Open FI$Cal is the State of California’s official financial transparency website. Managed by the Department of FI$Cal, the website offers a user-friendly interface to the state’s expenses. Using Open FI$Cal, taxpayers are able to see how their tax money is being spent.
Providing financial information through Open FI$Cal furthers the Department of FI$Cal’s mission to enable California’s financial accountability and integrity, promote state business efficiencies through informed decision making, and facilitate transparency. The Department is also mandated to “include a state transparency component that allows the public to have access to information regarding General Fund, special fund, federal fund, and other nongovernmental cost fund expenditure data, using an Internet Web site” (CA GOV §11862).
In order to fulfill its mission and to comply with its legal mandate, the Department created the Open FI$Cal website. The website is intended to empower citizens to hold the state of California accountable for its spending. By making state entities’ spending transparent, the website also enables legislators to make more informed decisions.
Open FI$Cal includes expense data from the FI$Cal accounting system. Specifically, it includes every expenditure journal line from the FI$Cal modified accrual general ledger for FI$Cal departments, and cash basis information for non-FI$Cal departments. It also includes vendor information from the FI$Cal accounts payable module.
Not all state entities’ expenditure data is included on the website at this time. Please see our About Open FI$Cal page to see which entities currently have data on the website.
Open FI$Cal does not display:
Numerous state entities, including the State Controller’s Office and the Department of Finance, make California’s financial data available online. For a full list with links, please visit our Other California Financial Information page.
The data on Open FI$Cal is extracted from the Financial Information System for California (FI$Cal). The FI$Cal solution utilizes Oracle’s PeopleSoft and Hyperion Enterprise Resource Planning (ERP) software to consolidate the state’s entire financial management process into a single financial management system, encompassing budgeting, accounting, procurement, cash management, vendor management, and asset accounting functions. Open FI$Cal includes every expenditure journal line from the modified accrual general ledger for FI$Cal departments and cash basis information for non-FI$Cal departments, as well as vendor information from the FI$Cal accounts payable module.
The data on the website is updated monthly with transactions that occurred at least 60 days prior unless otherwise specified.
The data on the website is pulled directly from the FI$Cal system. While the Department of FI$Cal is responsible for operations and maintenance of the FI$Cal system, individual state entities are responsible for entering their own data into the system. Therefore, each state entity is ultimately responsible for the accuracy of its own financial information displayed on this website.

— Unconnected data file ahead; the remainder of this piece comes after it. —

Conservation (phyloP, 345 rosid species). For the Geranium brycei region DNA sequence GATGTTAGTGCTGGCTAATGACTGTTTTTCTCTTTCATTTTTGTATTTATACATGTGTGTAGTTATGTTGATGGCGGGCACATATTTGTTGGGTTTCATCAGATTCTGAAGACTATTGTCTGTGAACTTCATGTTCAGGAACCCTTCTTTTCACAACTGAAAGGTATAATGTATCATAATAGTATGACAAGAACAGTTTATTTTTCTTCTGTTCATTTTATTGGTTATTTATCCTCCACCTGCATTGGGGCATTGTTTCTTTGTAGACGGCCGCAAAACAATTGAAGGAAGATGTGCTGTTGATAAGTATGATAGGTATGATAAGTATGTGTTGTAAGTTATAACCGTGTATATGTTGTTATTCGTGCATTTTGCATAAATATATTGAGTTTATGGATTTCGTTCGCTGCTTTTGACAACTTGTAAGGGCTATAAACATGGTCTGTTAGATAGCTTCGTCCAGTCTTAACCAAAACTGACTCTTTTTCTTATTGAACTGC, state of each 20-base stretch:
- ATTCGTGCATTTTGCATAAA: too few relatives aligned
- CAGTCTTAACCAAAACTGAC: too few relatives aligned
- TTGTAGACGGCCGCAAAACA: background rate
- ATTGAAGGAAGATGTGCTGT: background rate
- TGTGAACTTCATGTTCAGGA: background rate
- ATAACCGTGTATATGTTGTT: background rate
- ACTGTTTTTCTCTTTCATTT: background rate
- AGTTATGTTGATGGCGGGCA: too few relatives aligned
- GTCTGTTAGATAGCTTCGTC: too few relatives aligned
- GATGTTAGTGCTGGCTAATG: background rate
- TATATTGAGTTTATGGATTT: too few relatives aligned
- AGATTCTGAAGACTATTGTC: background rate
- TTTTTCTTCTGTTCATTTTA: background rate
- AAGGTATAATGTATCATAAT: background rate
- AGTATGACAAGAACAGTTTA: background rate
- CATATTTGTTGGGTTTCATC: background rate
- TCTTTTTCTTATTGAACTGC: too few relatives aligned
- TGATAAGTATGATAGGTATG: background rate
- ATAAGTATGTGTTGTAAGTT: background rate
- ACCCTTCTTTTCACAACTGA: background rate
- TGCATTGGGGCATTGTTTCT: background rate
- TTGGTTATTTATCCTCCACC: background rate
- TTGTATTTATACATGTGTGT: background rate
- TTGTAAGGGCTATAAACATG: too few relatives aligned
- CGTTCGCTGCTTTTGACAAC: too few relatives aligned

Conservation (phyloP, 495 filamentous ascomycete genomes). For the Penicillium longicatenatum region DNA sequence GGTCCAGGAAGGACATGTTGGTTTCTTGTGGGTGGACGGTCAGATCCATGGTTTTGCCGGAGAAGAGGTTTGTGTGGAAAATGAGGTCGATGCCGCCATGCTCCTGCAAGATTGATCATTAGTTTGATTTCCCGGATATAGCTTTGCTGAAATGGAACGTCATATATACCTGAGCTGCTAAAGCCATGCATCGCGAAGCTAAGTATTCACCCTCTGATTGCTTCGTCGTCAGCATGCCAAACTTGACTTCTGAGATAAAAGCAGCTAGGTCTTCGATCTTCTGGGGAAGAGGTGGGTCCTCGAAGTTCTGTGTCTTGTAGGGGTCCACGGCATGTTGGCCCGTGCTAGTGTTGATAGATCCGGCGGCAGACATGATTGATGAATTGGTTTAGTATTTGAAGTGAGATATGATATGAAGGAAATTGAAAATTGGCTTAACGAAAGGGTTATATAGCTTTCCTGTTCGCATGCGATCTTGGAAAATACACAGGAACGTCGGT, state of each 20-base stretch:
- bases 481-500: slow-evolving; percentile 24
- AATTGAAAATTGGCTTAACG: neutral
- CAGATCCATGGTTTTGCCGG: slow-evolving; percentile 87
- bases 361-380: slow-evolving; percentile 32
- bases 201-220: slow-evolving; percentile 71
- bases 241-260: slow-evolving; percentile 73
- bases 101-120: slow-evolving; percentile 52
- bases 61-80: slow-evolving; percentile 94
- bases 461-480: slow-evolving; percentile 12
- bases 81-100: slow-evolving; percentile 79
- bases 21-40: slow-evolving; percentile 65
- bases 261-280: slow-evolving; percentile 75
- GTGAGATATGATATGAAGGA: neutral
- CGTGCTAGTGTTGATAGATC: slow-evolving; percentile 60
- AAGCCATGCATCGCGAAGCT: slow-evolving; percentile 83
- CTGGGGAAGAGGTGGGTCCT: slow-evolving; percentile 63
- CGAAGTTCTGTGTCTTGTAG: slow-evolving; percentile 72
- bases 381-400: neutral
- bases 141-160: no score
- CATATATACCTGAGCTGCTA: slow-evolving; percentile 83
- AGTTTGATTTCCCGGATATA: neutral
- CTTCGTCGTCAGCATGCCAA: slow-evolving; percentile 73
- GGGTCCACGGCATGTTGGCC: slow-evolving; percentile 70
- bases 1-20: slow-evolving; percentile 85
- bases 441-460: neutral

The data published on this website will not match other published financial statements of the state. This is primarily due to the fact that expenditures on Open FI$Cal are shown on a modified accrual basis, whereas the ACFR is based on Generally Accepted Accounting Principles (GAAP), and the prior year expenditures in the Governor’s Budget are based on California’s Budgetary-Legal basis of accounting. GAAP includes multiple bases of accounting, depending on the fund and the type of statement. The Budgetary-Legal basis, on the other hand, recognizes expenditures when funds are encumbered, or committed to a purpose. For example, signing a contract with a vendor creates an encumbrance, which is recorded in the Governor’s Budget as an expenditure. By contrast, expenditures do not appear on Open FI$Cal until the liability for the expenditure has occurred, and the state is required to make a payment.
Furthermore, the information on Open FI$Cal is unaudited, and should not be interpreted as the final official record of state expenditures.
Official, audited numbers require a great deal of analysis after the fact to ensure their complete correctness, which means they are not available until many months after the end of a given fiscal year. The purpose of this site is to give the public and the legislature more visibility into who the state is paying and what the state is spending its money on closer to real time, so that it can be used to inform time-sensitive decisions and improve the public’s oversight of state expenditure decisions.